What about the other 125 species of maple?
Since I wrote about bigleaf maple honey, several people have asked if other maple species produce honey. I dug around a bit and found that most maples are excellent producers of both nectar and pollen. However, they bloom very early in the spring–generally from February to April–and most of the time the weather is just too cold or too wet for the honey bees to collect much. What they do collect is often consumed immediately in order to build comb and raise brood for spring.
So it seems that any harvestable maple honey is a hit or miss, weather dependent kind of thing . . . but some species are more reliable than others.
Here in North America several sources named red maple (Acer rubrum) , sometimes called swamp maple, as producing an occasional honey crop. Likewise, sugar maples (A. saccharum) and silver maples (A. saccharinum) are extremely attractive to honey bees and may, on occasion, produce a harvestable crop.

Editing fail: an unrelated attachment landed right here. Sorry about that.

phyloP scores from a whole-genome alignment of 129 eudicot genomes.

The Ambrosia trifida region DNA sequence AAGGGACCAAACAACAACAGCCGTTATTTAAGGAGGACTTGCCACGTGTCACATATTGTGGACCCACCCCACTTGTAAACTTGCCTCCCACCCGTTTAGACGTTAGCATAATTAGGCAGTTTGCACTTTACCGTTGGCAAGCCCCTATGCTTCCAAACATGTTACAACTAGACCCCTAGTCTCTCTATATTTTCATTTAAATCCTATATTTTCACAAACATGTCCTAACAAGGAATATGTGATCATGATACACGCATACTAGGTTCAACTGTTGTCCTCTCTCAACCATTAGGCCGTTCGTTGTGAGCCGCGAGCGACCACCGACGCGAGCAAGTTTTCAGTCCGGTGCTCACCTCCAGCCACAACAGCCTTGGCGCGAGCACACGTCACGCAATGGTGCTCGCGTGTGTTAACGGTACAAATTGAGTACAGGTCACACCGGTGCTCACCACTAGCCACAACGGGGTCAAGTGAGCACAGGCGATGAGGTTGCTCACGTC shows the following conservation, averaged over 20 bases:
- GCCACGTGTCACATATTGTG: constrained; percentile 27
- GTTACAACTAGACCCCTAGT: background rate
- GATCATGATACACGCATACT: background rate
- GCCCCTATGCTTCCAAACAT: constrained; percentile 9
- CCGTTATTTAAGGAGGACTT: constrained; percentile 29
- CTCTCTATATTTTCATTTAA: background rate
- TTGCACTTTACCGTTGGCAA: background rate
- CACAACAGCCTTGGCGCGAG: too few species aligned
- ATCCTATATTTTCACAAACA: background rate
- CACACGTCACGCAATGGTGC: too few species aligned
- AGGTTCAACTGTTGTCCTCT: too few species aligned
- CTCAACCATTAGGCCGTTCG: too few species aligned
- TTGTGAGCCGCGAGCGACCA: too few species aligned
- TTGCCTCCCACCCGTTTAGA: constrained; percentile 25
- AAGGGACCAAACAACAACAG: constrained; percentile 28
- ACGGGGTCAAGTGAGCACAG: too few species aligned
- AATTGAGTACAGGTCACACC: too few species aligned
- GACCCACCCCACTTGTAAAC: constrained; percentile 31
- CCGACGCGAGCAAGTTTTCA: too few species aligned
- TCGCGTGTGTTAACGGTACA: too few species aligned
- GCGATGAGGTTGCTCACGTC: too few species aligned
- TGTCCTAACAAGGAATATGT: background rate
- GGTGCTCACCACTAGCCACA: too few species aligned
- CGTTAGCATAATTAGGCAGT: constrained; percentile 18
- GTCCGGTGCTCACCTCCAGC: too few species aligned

Vine maple (A. circinatum) grows out here in the same region as the bigleaf maples (A. macrophyllum). John Lovell in his book Honey Plants of North America (1926) writes of vine maple, “The honey has a fine flavor and is white or amber-colored with a faint pinkish tinge.”
So if you want a taste of maple, you may have to raid a brood box as I described earlier. Don’t take so much that you hurt your spring build-up and be careful not to chill your brood in the process. Still, if you can swing it, it is definitely worth the effort.